An activity that can be done indoors or outdoors, giving a taste of nature, wildlife and education, all while abiding by that 6-foot social distancing guideline is as easy as looking up.

Every day most people likely get a glimpse of bird flying, hopping or chirping away while out for their morning walks, driving to work or just gazing out of their living room window. That nonchalant acknowledgment can become a lifelong hobby with just a bit of curiosity and some tips from a long time birdwatcher.

“You’d be surprised how competitive, how interesting and how widespread birding really is. It’s considered to be the fastest growing sport in the United States,” said Frank Gosiak, a lifelong birdwatcher in Morrison County and around the state.

Gosiak said he started birdwatching when he was just 4 years old. Growing up in his Bowlus home, he recalled seeing his first redheaded woodpecker. Gosiak was interested not only by the bird itself, but the colors and beauty of the creature, which captured his artistic eye.

Now Gosiak has documented 370 different species of the 430 bird species in Minnesota.

“I chase all over the state. I’m a state bird lister and it’s kind of a competitive thing because we try to get as many species for each county and you try to get over 200 species in a county and so there’s a group of us crazy guys and gals and a lot of young people that go out and try to get as many birds as we can,” he said.

There are lists for county sightings, yearly sightings and even lifetimes lists including some of the most rare birds to Minnesota.

foxsparrow

Frank Gosiak’s fellow birdwatcher Daniel Orr photographs close-ups of the birds he finds on his birding adventures. Pictured: a fox sparrow.

For around 20 years, Gosiak has been reporting sightings on The Minnesota Ornithologists Union website. People can become a member or use the site to find information about where certain birds are spotted in real time. The website has records dating back decades, Gosiak said, and data can be searched by date, location or bird species. The reporting is done by birdwatchers throughout the state uploading photos, identification and location information, which provides them with a personal tracking system as well.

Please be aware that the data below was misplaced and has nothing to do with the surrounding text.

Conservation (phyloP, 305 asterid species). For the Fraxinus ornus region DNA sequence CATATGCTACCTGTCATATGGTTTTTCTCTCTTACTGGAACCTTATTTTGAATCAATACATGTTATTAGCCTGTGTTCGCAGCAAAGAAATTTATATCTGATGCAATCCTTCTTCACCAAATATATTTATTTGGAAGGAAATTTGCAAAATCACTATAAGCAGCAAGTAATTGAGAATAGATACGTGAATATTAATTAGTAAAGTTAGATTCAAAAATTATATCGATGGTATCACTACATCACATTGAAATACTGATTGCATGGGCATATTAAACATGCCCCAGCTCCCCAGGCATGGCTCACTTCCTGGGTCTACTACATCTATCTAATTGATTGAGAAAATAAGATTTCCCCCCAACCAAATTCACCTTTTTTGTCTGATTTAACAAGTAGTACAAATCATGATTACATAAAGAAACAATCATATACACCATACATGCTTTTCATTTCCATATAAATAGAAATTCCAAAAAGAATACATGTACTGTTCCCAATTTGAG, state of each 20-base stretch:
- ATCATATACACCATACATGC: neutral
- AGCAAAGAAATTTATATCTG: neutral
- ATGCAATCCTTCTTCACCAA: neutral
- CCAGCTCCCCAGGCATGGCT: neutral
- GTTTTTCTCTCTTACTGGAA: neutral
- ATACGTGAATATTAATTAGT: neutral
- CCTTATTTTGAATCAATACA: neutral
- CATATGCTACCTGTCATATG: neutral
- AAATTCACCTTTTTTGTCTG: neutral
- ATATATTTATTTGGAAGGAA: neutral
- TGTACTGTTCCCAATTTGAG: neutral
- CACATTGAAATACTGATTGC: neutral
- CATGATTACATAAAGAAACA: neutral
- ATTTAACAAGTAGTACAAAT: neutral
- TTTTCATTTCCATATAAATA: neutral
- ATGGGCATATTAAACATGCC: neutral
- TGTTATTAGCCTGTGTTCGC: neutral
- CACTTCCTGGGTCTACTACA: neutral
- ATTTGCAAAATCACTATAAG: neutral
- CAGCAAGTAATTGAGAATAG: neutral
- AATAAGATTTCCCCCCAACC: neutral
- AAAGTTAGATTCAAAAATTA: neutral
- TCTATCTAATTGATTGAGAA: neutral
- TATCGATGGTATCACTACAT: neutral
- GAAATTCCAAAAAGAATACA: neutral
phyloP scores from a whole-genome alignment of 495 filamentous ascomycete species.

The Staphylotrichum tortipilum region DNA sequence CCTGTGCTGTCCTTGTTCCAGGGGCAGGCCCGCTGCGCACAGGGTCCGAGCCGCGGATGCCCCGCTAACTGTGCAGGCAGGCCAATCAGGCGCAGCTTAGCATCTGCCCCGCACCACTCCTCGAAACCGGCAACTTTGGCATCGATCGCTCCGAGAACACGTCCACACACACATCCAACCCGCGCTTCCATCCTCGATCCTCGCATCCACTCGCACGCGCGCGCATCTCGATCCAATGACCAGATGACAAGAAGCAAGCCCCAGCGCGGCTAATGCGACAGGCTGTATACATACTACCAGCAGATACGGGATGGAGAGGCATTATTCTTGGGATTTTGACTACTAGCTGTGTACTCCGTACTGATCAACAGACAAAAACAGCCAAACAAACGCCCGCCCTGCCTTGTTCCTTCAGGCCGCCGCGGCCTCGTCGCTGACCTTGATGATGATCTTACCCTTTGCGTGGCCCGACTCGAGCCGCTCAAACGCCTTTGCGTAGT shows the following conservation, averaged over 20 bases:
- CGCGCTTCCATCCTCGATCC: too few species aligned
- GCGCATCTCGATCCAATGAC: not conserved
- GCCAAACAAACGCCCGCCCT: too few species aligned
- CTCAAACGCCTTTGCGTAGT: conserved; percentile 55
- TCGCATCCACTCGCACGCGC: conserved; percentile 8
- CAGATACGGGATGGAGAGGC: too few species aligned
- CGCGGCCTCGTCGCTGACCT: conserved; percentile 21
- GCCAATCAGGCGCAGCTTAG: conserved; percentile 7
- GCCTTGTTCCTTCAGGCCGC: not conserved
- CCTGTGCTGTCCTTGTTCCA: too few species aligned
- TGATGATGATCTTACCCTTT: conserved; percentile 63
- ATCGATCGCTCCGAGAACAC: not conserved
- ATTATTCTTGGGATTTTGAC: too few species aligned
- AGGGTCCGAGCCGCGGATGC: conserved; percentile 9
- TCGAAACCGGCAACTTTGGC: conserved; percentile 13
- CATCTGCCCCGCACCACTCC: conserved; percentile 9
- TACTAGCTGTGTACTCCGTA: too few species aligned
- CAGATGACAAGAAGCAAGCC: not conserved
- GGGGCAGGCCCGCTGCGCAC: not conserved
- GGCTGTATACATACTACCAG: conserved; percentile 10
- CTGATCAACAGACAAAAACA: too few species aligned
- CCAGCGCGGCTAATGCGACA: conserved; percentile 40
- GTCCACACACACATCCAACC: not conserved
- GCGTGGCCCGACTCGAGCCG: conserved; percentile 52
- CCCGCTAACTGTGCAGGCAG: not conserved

“It gives me a map of which ones I’ve seen in the state, which ones for each county and it shows all the birds that have ever been seen in Minnesota,” Gosiak said.

By acknowledging the habitat or the time of year, Gosiak said he knows which species are going to be in a certain location, especially in Morrison County, an area he has explored time and time again. To shake things up after years of searching for birds, Gosiak said he and other birders will compete with each other to find the most birds in an area or in a day. Once, Gosiak and a friend found 157 bird species in the county in just one day.

“I can pretty much identify every bird that comes into Minnesota by sight and most of the sounds, but I’ve been doing it for quite a few years,” he said.

A man committed, Gosiak said he has numerous stories of close calls. Once he explored a swamp a little too deeply and wound up stranded with a broken leg.

“It’s a passion,” he said.

But there’s no need to take birdwatching to the extreme. People of all levels can join in, he said. Right now in early spring is a great time to start bird watching as birds are migrating up north from their winter homes. Some birds to watch out for include various colored warblers and some 20 variations of sparrow.

“They’re all coming through right now. Most of your birders are really out there right now because all your water birds come through, your shore birds, ducks and I’m talking 25 to 30 different varieties of water fowl,” Gosiak said. “All your gulls, the state of Minnesota has many many different gulls; some are as large as an eagle and some are about the size of a pigeon.”

Now is a good time for people to walk along trails, visit parks or even just pay more attention to trees in their yard as they’ll likely spot varieties of migrating birds. Gosiak noted the greens, blues, whites and yellow colors that warbler birds wear as they migrate north.

“They’re a fairly small bird and only a few of them actually breed in this area but they pass through and go to Canada,” he said.